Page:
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These atypical antidepressants have relatively low toxicity in overdose when taken on their own. The most common symptoms are tachycardia, mild hypertension and mild CNS depression. They do not produce serotonin toxicity. Apart from maprotiline, there is no association with QT prolongation, seizure activity or delirium in isolated ingestions.


Mirtazapine and mianserin are potent presynaptic antagonists of central alpha adrenoreceptors (α2»α1), promoting monoamine release (noradrenaline and serotonin (5-HT)). Mirtazapine also acts as an antagonist at both 5-HT2 and 5-HT3 receptors. Therefore, the released 5-HT exerts its effects specifically on 5-HT1 receptors (1). Occasional misundersttod case reports have suggested mirtazapine may contribute to serotonin toxicity, however an understanding of the pathophysiology of serotonin toxicity and a large case series suggest there is no relationship(2). Maprotiline selectively inhibits noradrenaline reuptake into the presynaptic neuron with little or no effect upon serotonin reuptake.

Mirtazapine itself does not significantly inhibit noradrenergic or serotonergic re-uptake. However, it is a potent antihistamine leading to sedation and has weak anti-muscarinic activity.(3,4) Maprotiline can cause coma, QRS widening, ventricular tachycardia, torsades des pointes and cardiac arrest. Seizures can develop. CNS depression may persist for days.


There is no information on these drugs kinetics in overdose – data on kinetics in therapeutic use are available.


Mirtazapine is well absorbed in therapeutic doses and peak plasma concentrations are achieved in 2 h. Oral bioavailability is approximately 50%, due to first pass metabolism. Mianserin also has a large first-pass effect with 30% bioavailability.


Both drugs have significant plasma protein binding and large volumes of distribution.

Metabolism - Elimination

Mirtazapine is predominantly metabolised in the liver and is a substrate for CYP 1A2, 2D6 and 3A4. The metabolites are not believed to have significant pharmacological or toxicological importance. The elimination half-life ranges from 20 to 40 hours in therapeutic doses.(4)


Mirtazapine has been observed in two case series to show minimal effects other than tachycardia, mild hypertension and minor CNS depression (2,5). Mianserin is not well studied. Maprotiline appears to be more toxic producing coma, QRS widening, ventricular tachycardia, torsades des pointes and cardiac arrest. Seizures can develop. CNS depression may persist for days.

Adverse effects of mirtazapine in therapeutic doses include sedation, dry mouth, increased appetite and weight gain.(6) Although mianserin may rarely cause agranulocytosis, this does not appear to be a dose-related effect.(7) In mice studies the oral LD50 for mirtazapine ranged from 600–720 mg/kg and in rats 320–490 mg/kg. (The highest recommended dose for mirtazapine is 45 mg/day although higher doses have been used in clinical trials.(6))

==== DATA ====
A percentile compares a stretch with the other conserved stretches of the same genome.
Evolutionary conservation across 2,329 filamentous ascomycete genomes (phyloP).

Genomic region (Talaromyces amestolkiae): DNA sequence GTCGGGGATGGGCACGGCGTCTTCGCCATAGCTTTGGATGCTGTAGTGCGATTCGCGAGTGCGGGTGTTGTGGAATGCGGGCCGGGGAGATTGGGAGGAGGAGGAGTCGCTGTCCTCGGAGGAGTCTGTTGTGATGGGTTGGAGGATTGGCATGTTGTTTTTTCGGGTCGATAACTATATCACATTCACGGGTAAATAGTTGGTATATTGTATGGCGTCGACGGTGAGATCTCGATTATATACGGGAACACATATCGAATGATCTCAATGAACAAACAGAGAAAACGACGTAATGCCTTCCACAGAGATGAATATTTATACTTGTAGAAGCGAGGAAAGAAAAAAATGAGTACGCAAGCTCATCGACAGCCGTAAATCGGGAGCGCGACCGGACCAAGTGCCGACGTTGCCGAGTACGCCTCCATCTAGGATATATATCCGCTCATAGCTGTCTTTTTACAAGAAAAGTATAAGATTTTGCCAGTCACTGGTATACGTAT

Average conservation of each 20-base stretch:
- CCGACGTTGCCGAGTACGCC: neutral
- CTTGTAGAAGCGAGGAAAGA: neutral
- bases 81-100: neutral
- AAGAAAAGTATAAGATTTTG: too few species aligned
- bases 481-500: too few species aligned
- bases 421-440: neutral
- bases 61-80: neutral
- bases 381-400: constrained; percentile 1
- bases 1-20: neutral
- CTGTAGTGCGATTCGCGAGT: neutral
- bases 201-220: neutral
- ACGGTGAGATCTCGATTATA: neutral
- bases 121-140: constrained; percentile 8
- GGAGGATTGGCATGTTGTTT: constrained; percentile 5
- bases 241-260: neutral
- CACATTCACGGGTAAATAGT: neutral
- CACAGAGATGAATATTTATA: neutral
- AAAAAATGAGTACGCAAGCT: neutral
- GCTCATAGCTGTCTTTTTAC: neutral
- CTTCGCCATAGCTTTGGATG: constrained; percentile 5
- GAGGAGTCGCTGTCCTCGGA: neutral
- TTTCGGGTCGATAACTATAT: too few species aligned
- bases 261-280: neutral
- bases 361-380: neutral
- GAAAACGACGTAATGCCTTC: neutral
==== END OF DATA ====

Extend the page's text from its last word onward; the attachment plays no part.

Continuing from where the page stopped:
A few deaths have been attributed by UK coroners to mirtazapine and mianserin overdose. However, the fatal toxicity index (FTI: deaths per million prescriptions) for mirtazapine and mianserin are only 3.1 (95% CI: 0.1 to 17.2) and 3.3 (0.7 to 9.5) respectively. This is similar to that observed with SSRIs.(8)


There have been a small number (< 20) of case reports of mirtazapine in overdose published (9–15) and two larger case series (2,5) Other than sedation, no major sequelae have been reported. Concentrations in reported cases have been up to 2300 microg/L(12) and doses up to 1350 mg,(2) without seizures or arrhythmias reported. An abstract of a German case series, based on follow-up of 73 overdoses where a Poisons Centre was consulted, reported no deaths and only one serious complication (an arrhythmia (not specified) after an overdose of 600 mg). The maximum dose ingested in this series was 2250 mg. Over half the patients remained asymptomatic.(16) Berling et al reviewed 89 single agent mirtazapine ingestions and showed the lowest GCS was 10, all within 6 hours with no complications or ICU admission (2). There were no cases of seizures, serotonin toxicity, delirium or QT prolongation.


Data on mianserin are even more limited but qualitatively similar. A few patients with serious arrhythmias (heart block and ventricular fibrillation) have been reported but other toxic effects are usually minor.(17–19).


Maprotiline appears to be more like a tricyclic antidepressant in overdose with a high hazard index for death(20). It can cause seizures in overdose (17.5%, 95% CI: 9.8–29.4%)(21), QT interval prolongation, torsades des pointes and sudden cardiac death(22).The cardiac effects appear to be mediated by inhibition of G protein-activated inwardly rectifying K+ channels(23).



An ECG is the only investigation required in clinically uncomplicated patients.


The spectrum of toxicity is non-specific but most closely resembles that of antipsychotic drugs (tricyclic antidepressants for maprotiline) with sedation, hypotension, minor anticholinergic signs and minor ECG changes (coma, seizures and cardiac arrhythmias for maprotiline).


The spectrum of toxicity is non-specific but most closely resembles that of antipsychotic drugs (tricyclic antidepressants for maprotiline) with sedation, hypotension, minor anticholinergic signs and minor ECG changes (coma, seizures and cardiac arrhythmias for maprotiline).

GI Decontamination

Patients who present within one hour of a very large ingestion (> 1000 mg) or who have co-ingested other drugs should be consider for activated charcoal. Patients should be observed for several hours.

Elimination enhancement

There is no evidence of enhanced elimination with forced diuresis, urinary pH manipulation, haemodialysis or haemoperfusion.


Discharge after clinical toxicity has resolved. There are no specific long term sequelae.


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